Once we were aired down and our sway bars were stowed in their full upright and locked positions, we hit the trail. The beginning of the modern day Naches Wagon Trail is located where one of the most dramatic events occurred in the first crossing. Towards the end of their trek, the expedition was faced with a seemingly insurmountable challenge; a massive cliff that had no bypass. The Indian trail bypassed the cliff, but was narrow and circuitous, not at all suited to a bunch of wagons and oxen. After careful consideration, the decision was made to lower the wagons down the face, which Longmire later described as being 300 yards high.
Two oxen were sacrificed to this end, and rawhide ropes were fabricated. They attached the ropes to trees (the evidence of which can still be seen today) and slowly lowered the wagons down. In each of these heavily burdened vehicles was everything a family owned or needed to make a new life in the furthest reaches of the Oregon Territory.
The prospect of losing one is hard to imagine, and one family did indeed have to finish the trail on horseback after their wagons were lost.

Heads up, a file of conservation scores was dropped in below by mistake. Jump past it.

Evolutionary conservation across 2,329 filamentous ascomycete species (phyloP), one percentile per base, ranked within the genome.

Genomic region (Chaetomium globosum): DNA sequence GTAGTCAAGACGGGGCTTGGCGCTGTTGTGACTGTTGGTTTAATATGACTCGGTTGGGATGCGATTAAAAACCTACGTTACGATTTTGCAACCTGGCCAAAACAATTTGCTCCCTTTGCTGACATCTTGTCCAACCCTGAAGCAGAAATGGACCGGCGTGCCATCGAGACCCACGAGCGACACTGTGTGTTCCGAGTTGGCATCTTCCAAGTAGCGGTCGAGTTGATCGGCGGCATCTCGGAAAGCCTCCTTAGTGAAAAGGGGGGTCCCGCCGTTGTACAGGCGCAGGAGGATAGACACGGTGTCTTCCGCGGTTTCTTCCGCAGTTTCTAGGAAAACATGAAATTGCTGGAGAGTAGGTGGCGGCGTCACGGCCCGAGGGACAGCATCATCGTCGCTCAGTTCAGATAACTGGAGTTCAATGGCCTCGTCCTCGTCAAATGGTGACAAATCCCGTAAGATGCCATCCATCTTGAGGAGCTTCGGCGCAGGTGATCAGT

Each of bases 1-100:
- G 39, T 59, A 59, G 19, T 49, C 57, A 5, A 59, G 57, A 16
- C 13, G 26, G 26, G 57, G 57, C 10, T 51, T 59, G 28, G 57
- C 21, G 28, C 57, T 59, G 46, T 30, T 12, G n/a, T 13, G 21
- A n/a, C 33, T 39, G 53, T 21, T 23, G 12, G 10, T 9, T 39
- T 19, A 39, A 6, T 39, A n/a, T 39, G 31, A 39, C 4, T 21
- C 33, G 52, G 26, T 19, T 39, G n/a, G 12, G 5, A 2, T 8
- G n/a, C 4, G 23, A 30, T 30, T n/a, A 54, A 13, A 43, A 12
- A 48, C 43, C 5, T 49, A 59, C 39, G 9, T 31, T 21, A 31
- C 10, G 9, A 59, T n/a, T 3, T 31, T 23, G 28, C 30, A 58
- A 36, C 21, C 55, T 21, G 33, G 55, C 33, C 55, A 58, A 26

Of the seven rigs that had assembled to retrace the route, all of them happened to be Jeep Cherokees. While this was a coincidence, the similarities with the early wagons that blazed this trail are not lost. Like the covered wagons that the early emigrants used, XJs are fairly simple, rugged machines. They maximize interior space while keeping the overall exterior dimensions compact. They even look a little bit like station wagons (in stock form); certainly in comparison to today’s bloated “SUVs.” While our trip was a short one, the abundance of space was appreciated; Wrangler owners would’ve had to be more creative.
Some of you may recognize my white 2-dr, the white 4-dr and the blue 4-dr from my Moab expedition a few months back. The white rig belongs to Jesse Connor and has recently undergone a few modifications, including a Moab 4×4 Outpost winch bumper and 33” Trxus M/Ts. The blue rig is John Mathews, a name that is becoming more and more familiar in the JPFreek community in conjunction with tech articles.
The clean black 4-dr is piloted by Ryan Barrett; while it looks straight and unmolested, Ryan isn’t afraid to put the spurs to it. Dean Tanner is the driver of the other 2-dr in our group; he is in the process of transforming it from a street rig to a dedicated wheeler. The most abused rig in our convoy is Eli Celli’s. With a total disregard for body damage and a heavy right foot, he’s always entertaining to watch. The only late model Cherokee (‘97 and newer) in the group is Jay Syc’s; he’s a meteorologist by profession and ensures that we never have an idea what the weather will be like on our trail runs. Jay’s is the other black 4-dr, running 31” Trxus M/Ts.